Frequently Asked Questions
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What do birds of prey eat?
All birds of prey eat red meat with the only exceptions being the raptors that specialise in white meat, such as the fish eating osprey and the fish eagle.
Where do you get your birds of prey from?
It is illegal to take any bird from the wild including birds of prey so all our birds originate from registered and well established professional breeders, and are all captive bred,(born in captivity).
Where do you keep your birds?
Our birds are kept in custom built aviaries which are designed to be half solid walled or (mewsed) for the birds privacy and protection against inclement weather and half meshed to allow for sunlight and air circulation, not to mention giving the birds good views of the area they are housed and live in.
Do your birds fly free?
Yes, all our birds fly free throughout the year, especially the hawks who love to show off to anyone who cares to watch and who have their very own private flying/training and hunting grounds.
Do the birds take a lot of looking after?
Some species need more attention and specialist care than others but generally speaking all captive bred birds are totally dependent on their keepers and handlers for all their day to day and long term needs, everything from manning (handling) exercising, training, feeding, cleaning, through to individual health requirments. all of which are daily routines and in our opinion (mandatory).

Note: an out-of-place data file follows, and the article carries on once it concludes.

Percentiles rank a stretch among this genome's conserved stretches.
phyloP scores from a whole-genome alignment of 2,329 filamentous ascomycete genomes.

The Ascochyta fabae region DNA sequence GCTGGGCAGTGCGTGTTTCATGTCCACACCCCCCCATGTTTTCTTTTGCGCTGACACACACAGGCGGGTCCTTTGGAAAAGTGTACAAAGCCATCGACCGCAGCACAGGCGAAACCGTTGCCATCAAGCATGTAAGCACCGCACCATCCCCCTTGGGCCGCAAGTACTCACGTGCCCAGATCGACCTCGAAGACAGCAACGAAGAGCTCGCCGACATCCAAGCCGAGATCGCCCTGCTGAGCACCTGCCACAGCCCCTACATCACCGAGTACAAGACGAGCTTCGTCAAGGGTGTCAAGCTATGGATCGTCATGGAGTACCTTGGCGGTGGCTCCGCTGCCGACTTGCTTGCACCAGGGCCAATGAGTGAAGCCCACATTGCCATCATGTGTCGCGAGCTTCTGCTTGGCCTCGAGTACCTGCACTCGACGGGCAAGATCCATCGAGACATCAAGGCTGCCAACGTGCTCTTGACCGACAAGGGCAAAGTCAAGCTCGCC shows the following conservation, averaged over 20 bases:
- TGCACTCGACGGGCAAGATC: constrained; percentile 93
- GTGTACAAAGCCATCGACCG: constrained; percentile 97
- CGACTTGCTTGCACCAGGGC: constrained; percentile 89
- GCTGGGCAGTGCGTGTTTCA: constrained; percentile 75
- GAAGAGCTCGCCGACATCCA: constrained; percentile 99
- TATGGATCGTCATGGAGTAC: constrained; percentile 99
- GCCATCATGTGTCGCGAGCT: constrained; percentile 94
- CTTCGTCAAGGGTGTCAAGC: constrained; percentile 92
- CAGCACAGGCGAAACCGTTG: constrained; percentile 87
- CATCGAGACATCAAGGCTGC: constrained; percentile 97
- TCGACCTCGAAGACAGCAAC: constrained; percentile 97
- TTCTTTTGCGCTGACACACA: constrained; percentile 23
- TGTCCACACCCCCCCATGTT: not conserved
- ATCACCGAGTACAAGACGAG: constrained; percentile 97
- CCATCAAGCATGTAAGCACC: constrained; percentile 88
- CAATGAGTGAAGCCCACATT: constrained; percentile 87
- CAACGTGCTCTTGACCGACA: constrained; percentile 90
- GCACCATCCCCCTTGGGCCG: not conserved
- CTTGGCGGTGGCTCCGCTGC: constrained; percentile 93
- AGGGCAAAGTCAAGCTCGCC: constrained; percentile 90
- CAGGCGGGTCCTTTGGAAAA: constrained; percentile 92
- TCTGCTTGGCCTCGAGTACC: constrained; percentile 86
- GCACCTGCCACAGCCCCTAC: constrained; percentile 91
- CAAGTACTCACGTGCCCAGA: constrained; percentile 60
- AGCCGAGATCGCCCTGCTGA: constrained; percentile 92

What do you do if you have a sick bird?
We have a comprehensive first aid kit on site where the birds live to cover most basic elements of daily health care, however we also have 24 hour emergency specialist vet cover with a local veterinary practice which specialises in raptor health.
What makes the bird come back to you when you fly it?
The existence and maintaining of a good trust (bond) between bird and hawker & the bird knowing that you are its primary food source.
How many birds do you have?
We currently have 24 birds in the display team.
Where do you get your equipment from?
We make the majority of our day to day items ourselves but specialist equipments are bought in from professional suppliers.
Why shouldn’t i touch a bird of prey’s wings, back or head?
Because in doing so you remove protective natural oils from the birds feathers which are there to help protect  it and keep it water resistant.